Spent the weekend helping the in-laws’ business. My job for an entire weekend — man a ticket booth and take money while giving out tickets. I rate this assignment as just above latrine duty. There just isn’t a nice way to say “six dollars, please“, especially when people have been used to paying five for 17 years (the second event with the increased price). Coupled with a typo in the newspaper ad ($5 admission!), this was shaping up to be above and beyond the usual aggravation.But I managed to snag a communications nugget from the mess. While I am not particularly fond of trying to separate people from their money, I am quite fond of helping people. And I discovered a way to help people while taking their money. The increase from $5 to $6 caused quite a ruckus in the ticket booths in the form of one dollar bills. That singular change caused us to need a BUNCH of them to make change (give a $10 bill; get four $1 bills in return). So I started a very simple practice when handed a $10 or $20 — I asked them point blank: “do you also have a $1 bill?” Turns out most of them did. And the result had a lot of really positive spinoffs.

  • I had less change to give. $21 = $15 in change (2 bills vs. 5); $11 = $5 in change (1 bill vs. 4)
  • The customers were busy doing something while the transaction took place — it wasn’t ME doing the work, it was them
  • I ended up being able to tell them how I’d helped them — “We can keep you from having to have a bunch of ones”
  • I ended up thanking them — it was a small thing, but they felt like they had done me a favor.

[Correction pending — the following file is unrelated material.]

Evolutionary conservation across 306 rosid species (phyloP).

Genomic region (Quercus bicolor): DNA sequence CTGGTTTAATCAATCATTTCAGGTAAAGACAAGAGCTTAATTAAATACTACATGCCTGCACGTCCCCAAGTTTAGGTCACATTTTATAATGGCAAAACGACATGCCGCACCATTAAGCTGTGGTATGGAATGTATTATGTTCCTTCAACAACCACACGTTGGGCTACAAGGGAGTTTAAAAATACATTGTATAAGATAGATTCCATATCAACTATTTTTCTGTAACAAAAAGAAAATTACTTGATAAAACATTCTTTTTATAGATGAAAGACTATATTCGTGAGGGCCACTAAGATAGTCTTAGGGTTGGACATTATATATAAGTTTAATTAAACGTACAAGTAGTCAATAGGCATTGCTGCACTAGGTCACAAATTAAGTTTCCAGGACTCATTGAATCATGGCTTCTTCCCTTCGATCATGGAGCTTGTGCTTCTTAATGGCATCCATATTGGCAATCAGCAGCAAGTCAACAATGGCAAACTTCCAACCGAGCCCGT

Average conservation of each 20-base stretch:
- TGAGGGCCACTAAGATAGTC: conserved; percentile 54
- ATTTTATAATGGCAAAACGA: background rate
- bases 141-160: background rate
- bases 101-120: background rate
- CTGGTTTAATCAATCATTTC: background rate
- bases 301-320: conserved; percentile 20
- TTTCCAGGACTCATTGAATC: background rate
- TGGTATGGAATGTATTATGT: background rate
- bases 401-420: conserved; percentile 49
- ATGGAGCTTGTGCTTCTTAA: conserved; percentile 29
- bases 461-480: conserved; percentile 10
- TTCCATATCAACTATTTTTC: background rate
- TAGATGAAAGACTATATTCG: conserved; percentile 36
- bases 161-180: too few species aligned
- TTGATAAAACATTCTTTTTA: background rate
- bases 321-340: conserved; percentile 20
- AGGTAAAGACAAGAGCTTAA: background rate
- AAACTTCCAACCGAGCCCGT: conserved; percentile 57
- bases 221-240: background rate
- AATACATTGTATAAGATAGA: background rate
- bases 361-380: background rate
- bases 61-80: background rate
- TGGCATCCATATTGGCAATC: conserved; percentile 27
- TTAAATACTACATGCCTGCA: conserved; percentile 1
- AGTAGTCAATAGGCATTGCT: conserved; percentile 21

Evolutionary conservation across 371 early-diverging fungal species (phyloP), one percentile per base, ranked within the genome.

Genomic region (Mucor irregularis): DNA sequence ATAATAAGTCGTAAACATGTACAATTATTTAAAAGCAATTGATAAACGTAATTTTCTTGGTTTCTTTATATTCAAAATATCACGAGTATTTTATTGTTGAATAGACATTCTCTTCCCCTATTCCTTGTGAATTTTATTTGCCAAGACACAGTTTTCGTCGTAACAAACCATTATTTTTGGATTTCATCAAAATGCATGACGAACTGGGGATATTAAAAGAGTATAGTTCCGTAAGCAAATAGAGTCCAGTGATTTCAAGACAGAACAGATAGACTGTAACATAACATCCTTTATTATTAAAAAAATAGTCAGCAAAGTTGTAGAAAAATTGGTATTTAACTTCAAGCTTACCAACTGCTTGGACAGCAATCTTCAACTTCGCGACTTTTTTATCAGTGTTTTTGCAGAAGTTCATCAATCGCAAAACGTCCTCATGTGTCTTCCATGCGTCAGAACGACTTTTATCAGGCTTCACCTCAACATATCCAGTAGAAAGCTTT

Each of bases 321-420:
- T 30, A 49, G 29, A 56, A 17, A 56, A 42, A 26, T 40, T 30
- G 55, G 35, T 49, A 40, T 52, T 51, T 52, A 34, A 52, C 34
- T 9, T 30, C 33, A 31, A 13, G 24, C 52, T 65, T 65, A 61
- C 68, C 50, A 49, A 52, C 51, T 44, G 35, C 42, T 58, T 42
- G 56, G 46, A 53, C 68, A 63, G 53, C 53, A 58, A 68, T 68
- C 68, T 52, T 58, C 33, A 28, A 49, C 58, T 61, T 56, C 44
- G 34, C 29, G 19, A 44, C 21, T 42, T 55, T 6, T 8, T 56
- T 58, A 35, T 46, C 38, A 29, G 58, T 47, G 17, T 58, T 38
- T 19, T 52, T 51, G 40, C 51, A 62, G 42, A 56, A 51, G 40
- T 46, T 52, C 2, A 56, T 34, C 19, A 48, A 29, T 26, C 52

• They seemed to think I had thought this all through and really knew what I was doing (I know making change isn’t brain surgery, but you’d be surprised at how few of our public can do it well. I watched another of our cashiers short a guy $5 and he never noticed — I had to run him down to return the money).

I can’t say that it was a wonder worker, but I do think it really helped. I managed to get through with about 1/4 the number of ones I needed last time, and with a newspaper ad displaying the wrong price, I only had to have 4 discussions about it, and only 2 other discussions were close to antagonistic. This was a significant record.I think that an audience would behave similarly — they want something to do, they want value from their “leader”, they want to feel like they’ve done something good. If at the same time, the speaker/presenter/trainer is gaining something, all the better.

Involve your audience/customers/students. Share with them how they are helping themselves.

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